Several previous reports have identified risk factors associated with diagnostic accuracy such as size of the lesion, protruded (0-I) type EGCs, location of the upper-third of the stomach (U), and ulceration for misdiagnosis by EUS.15,16,19,20,22-25 One of the reasons why these findings were not significant in our study was partially due to the differences in our study subjects and EUS method. With regards to study subjects, we only included EGCs suspicious for SM invasion, while other studies have included a high number of muscularis propria gastric cancers.18,20,21,25 EUS examination is not necessary in practice for lesions in which the depth diagnosis is evident based on endoscopic evaluation because of time and procedure related costs. Our study analysis only focused on EGC suspicious of SM invasion. Therefore, we analyzed only EGCs suspected to have SM invasion to simulate actual clinical practice. Because EGCs are generally smaller than advanced gastric cancer, there were no differences in lesion size in the underestimated, overestimated, and the adequately diagnosed groups (Table 3). In some previous reports, EUS examinations were performed by conventional EUS or miniature probe.20,21,23 This is one of the reasons that the upper-third stomach location was not a risk factor of misdiagnosis in our study, because it is often difficult to scan lesions located in the upper-third of the stomach using conventional EUS, while we have used only the miniature probe for EUS examination. The “0-I” macroscopic subtype has also been reported to be a factor for misdiagnosis,13,15 however, macroscopic features had no relationship to misdiagnosis in our study. A few number of EGCs with 0-IIb were included our study cohort, which was rarely seen in other studies, which might also affect the results. Several previous studies have reported ulceration as one of the risk factors for misdiagnosis,4,13,14,19,20 while both endoscopic and histological ulceration did not reach statistical significance in our study. Because histological findings were not suitable for predictive factors prior to treatment, we used endoscopic ulceration in logistic regression analysis. To further assess the impact of ulceration, we also evaluated histological ulceration during post hoc analysis and found no correlation with misdiagnosis (Supplementary Table 1). One of the reasons for this discrepancy from previous reports is the number of lesions analyzed, as well as the differences of selected ECGs in our study.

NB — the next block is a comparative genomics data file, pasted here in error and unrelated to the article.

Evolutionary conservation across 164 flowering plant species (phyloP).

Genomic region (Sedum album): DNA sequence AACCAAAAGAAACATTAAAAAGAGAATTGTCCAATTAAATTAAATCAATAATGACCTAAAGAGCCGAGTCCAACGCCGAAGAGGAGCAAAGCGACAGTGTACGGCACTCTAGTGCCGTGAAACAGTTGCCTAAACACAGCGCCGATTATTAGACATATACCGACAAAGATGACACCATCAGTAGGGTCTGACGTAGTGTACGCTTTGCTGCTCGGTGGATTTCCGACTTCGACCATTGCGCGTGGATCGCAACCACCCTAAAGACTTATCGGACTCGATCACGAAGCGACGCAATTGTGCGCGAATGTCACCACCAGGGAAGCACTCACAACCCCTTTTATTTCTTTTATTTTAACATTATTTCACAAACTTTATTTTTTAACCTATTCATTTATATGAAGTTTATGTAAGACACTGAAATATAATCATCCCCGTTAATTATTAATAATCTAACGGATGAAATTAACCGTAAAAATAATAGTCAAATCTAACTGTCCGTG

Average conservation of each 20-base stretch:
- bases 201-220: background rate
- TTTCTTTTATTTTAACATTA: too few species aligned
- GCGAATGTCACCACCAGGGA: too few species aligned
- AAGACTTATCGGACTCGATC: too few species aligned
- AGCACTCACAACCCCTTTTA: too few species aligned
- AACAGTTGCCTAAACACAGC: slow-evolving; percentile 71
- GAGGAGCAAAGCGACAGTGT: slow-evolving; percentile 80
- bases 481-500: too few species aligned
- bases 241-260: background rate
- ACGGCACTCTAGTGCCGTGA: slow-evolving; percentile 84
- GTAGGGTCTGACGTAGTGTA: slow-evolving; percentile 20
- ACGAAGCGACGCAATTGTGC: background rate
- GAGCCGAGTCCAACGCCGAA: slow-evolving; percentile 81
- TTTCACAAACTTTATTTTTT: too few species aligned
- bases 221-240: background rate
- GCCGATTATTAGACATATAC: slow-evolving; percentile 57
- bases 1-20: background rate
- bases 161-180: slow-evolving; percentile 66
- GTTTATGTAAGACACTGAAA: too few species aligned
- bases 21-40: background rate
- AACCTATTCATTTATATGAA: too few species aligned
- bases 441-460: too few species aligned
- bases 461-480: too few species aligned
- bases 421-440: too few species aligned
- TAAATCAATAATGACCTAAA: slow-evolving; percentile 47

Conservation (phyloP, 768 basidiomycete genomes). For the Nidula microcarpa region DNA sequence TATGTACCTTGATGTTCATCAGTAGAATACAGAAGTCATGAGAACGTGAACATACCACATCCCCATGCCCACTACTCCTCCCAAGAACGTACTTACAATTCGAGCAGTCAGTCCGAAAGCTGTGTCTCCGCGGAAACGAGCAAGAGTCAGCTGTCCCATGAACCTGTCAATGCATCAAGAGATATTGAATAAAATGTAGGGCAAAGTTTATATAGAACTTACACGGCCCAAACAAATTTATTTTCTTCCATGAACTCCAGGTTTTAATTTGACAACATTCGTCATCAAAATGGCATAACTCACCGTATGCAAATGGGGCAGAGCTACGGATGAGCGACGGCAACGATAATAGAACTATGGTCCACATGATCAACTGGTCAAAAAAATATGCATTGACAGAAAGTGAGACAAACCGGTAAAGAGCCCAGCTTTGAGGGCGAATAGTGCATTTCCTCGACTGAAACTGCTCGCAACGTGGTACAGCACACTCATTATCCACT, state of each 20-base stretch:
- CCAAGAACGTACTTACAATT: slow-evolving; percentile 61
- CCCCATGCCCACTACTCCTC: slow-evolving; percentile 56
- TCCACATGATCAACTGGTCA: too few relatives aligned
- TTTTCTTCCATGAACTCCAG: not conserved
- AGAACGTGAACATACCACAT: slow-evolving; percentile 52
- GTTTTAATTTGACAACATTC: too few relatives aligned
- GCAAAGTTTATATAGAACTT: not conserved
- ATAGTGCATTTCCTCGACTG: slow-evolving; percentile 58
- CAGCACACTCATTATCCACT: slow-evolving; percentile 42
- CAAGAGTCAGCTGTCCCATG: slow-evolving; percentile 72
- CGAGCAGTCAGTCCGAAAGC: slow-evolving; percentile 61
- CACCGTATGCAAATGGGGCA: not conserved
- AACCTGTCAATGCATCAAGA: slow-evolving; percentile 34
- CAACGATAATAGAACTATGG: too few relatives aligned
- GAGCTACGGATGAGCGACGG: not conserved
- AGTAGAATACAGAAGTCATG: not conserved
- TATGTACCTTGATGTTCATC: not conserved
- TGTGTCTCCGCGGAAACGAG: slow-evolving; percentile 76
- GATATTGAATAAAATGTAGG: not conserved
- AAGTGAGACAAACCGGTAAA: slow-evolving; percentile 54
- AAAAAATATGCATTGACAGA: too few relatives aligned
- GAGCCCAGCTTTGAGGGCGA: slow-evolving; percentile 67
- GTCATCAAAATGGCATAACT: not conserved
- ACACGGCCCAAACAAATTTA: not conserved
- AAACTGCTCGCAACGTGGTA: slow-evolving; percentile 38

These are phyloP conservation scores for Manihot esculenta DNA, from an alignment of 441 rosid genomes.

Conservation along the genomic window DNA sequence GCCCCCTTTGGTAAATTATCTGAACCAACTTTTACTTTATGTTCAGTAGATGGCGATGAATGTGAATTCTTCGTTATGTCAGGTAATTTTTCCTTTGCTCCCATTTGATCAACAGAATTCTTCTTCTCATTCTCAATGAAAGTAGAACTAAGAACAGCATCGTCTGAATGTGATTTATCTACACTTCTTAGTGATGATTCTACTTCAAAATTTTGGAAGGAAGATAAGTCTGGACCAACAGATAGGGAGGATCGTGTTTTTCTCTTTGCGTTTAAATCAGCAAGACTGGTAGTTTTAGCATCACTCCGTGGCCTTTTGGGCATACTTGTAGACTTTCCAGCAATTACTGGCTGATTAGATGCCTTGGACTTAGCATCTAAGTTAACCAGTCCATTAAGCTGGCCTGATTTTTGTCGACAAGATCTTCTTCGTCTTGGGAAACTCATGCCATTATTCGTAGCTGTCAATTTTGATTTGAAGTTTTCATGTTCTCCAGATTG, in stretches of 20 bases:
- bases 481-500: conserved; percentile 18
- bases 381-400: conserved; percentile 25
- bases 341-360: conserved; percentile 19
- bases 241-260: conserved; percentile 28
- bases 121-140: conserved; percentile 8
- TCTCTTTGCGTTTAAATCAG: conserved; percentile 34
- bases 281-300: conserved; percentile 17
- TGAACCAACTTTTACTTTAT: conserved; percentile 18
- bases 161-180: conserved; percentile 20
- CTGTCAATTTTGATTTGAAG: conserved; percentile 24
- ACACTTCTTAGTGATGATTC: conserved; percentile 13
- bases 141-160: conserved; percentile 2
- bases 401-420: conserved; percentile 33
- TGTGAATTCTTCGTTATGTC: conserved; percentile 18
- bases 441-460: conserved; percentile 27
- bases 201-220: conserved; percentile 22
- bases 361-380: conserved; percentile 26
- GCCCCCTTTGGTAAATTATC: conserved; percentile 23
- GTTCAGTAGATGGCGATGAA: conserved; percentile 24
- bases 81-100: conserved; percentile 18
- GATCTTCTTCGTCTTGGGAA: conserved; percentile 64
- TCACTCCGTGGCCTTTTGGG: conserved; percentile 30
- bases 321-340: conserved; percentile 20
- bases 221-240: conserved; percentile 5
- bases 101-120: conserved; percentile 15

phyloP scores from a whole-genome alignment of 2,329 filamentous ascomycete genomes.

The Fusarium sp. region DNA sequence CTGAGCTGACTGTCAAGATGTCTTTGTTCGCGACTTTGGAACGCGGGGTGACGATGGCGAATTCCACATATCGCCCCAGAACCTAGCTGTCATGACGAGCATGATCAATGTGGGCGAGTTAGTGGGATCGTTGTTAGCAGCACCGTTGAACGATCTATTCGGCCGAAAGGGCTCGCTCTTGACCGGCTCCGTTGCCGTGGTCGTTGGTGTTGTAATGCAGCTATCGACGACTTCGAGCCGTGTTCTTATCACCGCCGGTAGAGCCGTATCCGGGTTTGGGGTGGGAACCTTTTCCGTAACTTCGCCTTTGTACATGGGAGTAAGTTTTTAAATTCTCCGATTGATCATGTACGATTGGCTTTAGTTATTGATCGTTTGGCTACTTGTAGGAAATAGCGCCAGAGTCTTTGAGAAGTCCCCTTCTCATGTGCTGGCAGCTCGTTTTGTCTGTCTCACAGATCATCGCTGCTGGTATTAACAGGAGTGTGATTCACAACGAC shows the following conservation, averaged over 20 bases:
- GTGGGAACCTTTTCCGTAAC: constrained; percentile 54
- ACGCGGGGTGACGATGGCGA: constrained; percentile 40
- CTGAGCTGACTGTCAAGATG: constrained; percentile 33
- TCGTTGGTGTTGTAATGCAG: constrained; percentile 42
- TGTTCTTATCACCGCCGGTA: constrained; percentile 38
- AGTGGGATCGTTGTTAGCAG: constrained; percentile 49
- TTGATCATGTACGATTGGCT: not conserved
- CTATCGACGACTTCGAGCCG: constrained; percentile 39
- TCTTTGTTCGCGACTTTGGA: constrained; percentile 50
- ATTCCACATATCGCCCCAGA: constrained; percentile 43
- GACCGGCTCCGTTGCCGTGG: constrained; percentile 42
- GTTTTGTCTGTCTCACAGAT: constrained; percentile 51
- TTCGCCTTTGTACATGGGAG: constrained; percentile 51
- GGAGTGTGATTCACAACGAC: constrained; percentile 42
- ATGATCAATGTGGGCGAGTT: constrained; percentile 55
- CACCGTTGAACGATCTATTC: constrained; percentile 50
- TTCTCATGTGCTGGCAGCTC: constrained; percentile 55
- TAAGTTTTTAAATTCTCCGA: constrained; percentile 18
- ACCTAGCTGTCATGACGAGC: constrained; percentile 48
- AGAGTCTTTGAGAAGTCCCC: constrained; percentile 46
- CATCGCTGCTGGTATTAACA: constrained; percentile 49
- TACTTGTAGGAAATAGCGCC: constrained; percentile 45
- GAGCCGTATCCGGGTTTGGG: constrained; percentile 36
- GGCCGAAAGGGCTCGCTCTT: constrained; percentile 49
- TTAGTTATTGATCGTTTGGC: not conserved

We speculate that the 0-IIc macroscopic feature might work as a co-effective factor in logistic regression analysis, because both endoscopic and histological ulceration showed the highest ratio of 0-IIc (70.6% and 74.5% among all of lesions with ulceration, detail data not shown).